News for the Hospitality Executive
Staffing For Prosperity
By Robert Mandelbaum
August 20, 2012
In 2010 it was the ability of U.S. hotel managers to control labor costs that was the driving force behind the subdued 3.4 percent increase in total operating expenses posted by the properties in our Trends® in the Hotel Industry survey sample. Despite a 6.2 percent gain in occupied rooms in 2010, operators were able to service the increased volume of business with just a 1.5 percent rise in the total hours worked by hotel employees. Following the dramatic declines in revenues and profits suffered during 2009, it was no surprise that hotels were leery to “staff up” despite the sharp rise in lodging demand.
As the U.S. lodging industry continues along the road to recovery and occupancy levels begin to surpass long-run average levels, hotel managers will be challenged to continue to operate on austere levels of staffing. If 2011 was any indication, it appears that operators may have already reached the point when additional employee hours are needed to provide the amenities and services typically offered when hotels are more prosperous.
To gain a better understanding of movements in hotel staffing levels, we analyzed the change in the total number of employee hours worked at the average property in our Trends® survey. The following data was gathered to calculate historical changes in hours worked:
According to the BLS, the average weekly hours worked by an individual Leisure and Hospitality employee has not changed significantly over the years, thus facilitating the preceding calculation. Exhibit One presents the pertinent labor cost and compensation date for the years 2002 through 2011, as well as the resulting calculation of hours worked.
To provide some context to the historical changes in staffing, we analyzed the historical relationship between the annual changes in total hours worked by all employees and the annual changes in the number of occupied rooms. When the change in hours worked exceeds the change in rooms occupied, this would be an indication of a decline in productivity. Conversely, when the change in occupied rooms exceeds the change in hours worked, it would indicate an increase in productivity.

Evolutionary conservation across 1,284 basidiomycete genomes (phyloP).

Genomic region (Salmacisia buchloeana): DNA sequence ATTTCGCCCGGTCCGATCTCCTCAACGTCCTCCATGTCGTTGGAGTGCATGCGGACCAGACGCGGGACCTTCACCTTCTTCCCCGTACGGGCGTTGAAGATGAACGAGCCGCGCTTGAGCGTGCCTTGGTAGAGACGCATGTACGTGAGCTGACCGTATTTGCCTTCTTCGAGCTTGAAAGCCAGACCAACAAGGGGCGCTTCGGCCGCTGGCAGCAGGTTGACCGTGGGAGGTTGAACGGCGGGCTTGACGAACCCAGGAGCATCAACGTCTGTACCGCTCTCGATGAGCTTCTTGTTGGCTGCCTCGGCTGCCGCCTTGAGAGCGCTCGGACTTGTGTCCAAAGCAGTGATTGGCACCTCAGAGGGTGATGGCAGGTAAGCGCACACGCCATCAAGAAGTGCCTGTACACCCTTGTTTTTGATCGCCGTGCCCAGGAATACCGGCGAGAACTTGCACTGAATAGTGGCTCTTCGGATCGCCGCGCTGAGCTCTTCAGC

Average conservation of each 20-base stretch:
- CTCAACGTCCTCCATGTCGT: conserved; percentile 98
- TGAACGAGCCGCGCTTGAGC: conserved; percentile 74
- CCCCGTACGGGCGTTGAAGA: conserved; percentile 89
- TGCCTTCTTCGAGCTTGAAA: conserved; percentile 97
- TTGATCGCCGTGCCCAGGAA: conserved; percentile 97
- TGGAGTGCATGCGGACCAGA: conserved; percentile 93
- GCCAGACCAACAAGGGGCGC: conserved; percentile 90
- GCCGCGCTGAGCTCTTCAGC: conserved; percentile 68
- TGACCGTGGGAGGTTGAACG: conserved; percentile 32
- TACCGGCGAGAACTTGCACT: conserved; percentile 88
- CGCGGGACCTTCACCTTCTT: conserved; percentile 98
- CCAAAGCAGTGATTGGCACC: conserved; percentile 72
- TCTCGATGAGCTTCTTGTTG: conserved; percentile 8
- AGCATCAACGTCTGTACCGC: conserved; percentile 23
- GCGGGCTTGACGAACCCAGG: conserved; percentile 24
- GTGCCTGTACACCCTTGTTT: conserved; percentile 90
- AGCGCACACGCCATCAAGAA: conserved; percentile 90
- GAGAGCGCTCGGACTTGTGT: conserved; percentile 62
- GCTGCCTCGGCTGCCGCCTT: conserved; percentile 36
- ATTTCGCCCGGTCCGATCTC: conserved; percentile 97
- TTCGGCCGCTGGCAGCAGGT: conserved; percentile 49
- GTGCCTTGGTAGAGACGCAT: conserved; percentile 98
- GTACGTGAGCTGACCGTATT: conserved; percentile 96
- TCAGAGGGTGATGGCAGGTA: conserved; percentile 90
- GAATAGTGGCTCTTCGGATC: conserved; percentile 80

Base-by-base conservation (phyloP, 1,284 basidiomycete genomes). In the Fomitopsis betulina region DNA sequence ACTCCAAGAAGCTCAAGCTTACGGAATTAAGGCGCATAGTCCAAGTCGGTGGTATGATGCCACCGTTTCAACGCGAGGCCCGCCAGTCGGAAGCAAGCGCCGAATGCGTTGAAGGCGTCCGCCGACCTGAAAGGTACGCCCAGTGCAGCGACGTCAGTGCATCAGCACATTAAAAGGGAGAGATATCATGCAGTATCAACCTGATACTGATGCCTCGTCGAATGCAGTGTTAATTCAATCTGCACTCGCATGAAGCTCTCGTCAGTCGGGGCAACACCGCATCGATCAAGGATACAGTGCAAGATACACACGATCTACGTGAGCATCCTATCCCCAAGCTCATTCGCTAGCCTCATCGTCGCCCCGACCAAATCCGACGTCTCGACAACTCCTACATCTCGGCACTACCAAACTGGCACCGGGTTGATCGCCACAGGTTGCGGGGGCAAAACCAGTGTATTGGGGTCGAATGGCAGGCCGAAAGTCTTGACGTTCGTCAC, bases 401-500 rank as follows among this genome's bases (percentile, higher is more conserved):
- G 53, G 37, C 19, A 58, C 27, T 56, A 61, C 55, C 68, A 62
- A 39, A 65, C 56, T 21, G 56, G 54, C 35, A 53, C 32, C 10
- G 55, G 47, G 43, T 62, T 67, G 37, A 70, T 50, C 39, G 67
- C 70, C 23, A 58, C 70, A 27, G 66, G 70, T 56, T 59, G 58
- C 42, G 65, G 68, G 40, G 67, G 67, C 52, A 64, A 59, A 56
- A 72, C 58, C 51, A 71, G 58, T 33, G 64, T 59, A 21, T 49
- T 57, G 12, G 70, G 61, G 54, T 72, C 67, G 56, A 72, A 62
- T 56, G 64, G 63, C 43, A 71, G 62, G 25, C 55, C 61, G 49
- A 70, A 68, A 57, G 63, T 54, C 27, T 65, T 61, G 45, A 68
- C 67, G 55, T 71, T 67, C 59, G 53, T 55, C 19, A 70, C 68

Based on the June 2012 edition of PKF-HR’s Hotel Horizons® report, PKF-HR forecasts continual growth in occupancy and ADR levels for U.S. hotels through 2015. This will result in a period of revenue and profit growth well above long-run averages. If history repeats itself, we can expect hotels to react to the prosperous market conditions by scheduling more hours for their existing staff, and hiring additional employees as needed.
Increased levels of staffing will most likely result in declines in productivity, but the impact on profitability should be minimal. The expected continuation of high levels of unemployment should help to suppresses future increases in employee compensation, thus limiting the growth in total labor cost expenditures.
Robert Mandelbaum is Director of Research Information Services for PKF Hospitality Research, LLC. He is located in the firm’s Atlanta office. To purchase a copy of the 2012 Trends® in the Hotel Industry report, please visit www.pkfc.com/store. This article was published in the July 2012 issue of Lodging.
To Learn More About
News Being Published on Hotel-Online Inquire Here
Come the Profits! / Robert Mandelbaum / July 2012
Cost Of Guest Loyalty / Robert Mandelbaum /June 2012
And Taking of Credit at U.S. Hotels / Robert Mandelbaum and Alvin
Minsk /April 2012
Meetings Market Recovery Continue In 2012? / Robert Mandelbaum /
Managers Labor To Control Labor / Robert Mandelbaum / January 2012
Was A Budget Beater For U.S. Hotels; Looking Forward - 2012 Should
Result in a 15.2% Rise in Profits for the Average U.S. Hotel /
Robert Mandelbaum / October 2011
Hotel Utility Costs Under Control Adding to the Bottom Line /
Robert Mandelbaum / September 2011
Begets Profits / Robert Mandelbaum / August 2011
Night Stands Are Expensive / Robert Mandelbaum / July 2011
Food and Beverage: Locals Up, Lounges Down / Robert Mandelbaum /
Hotels Give Some Things for Nothing / Robert Mandelbaum / April 2011
Up The Phone And Hold The Starch, But Please Park The Car / Robert
Mandelbaum /February 2011
Planners Optimism Rising / Robert Mandelbaum / January 2011
Profitable Will Your RevPAR Be In 2011? / Robert Mandelbaum /
Show – No Problem; Hotels Profit from Attrition and Cancellation Income
/ Robert Mandelbaum / November 2010
Direction - Wrong Amount: Hotel Managers Underestimated 2009 Declines
in Performance / Robert Mandelbaum / October 2010
|Surprised, or Stubborn? U.S. Hotel Managers Missed Their Budgets In 2008 / Robert Mandelbaum / October 2009|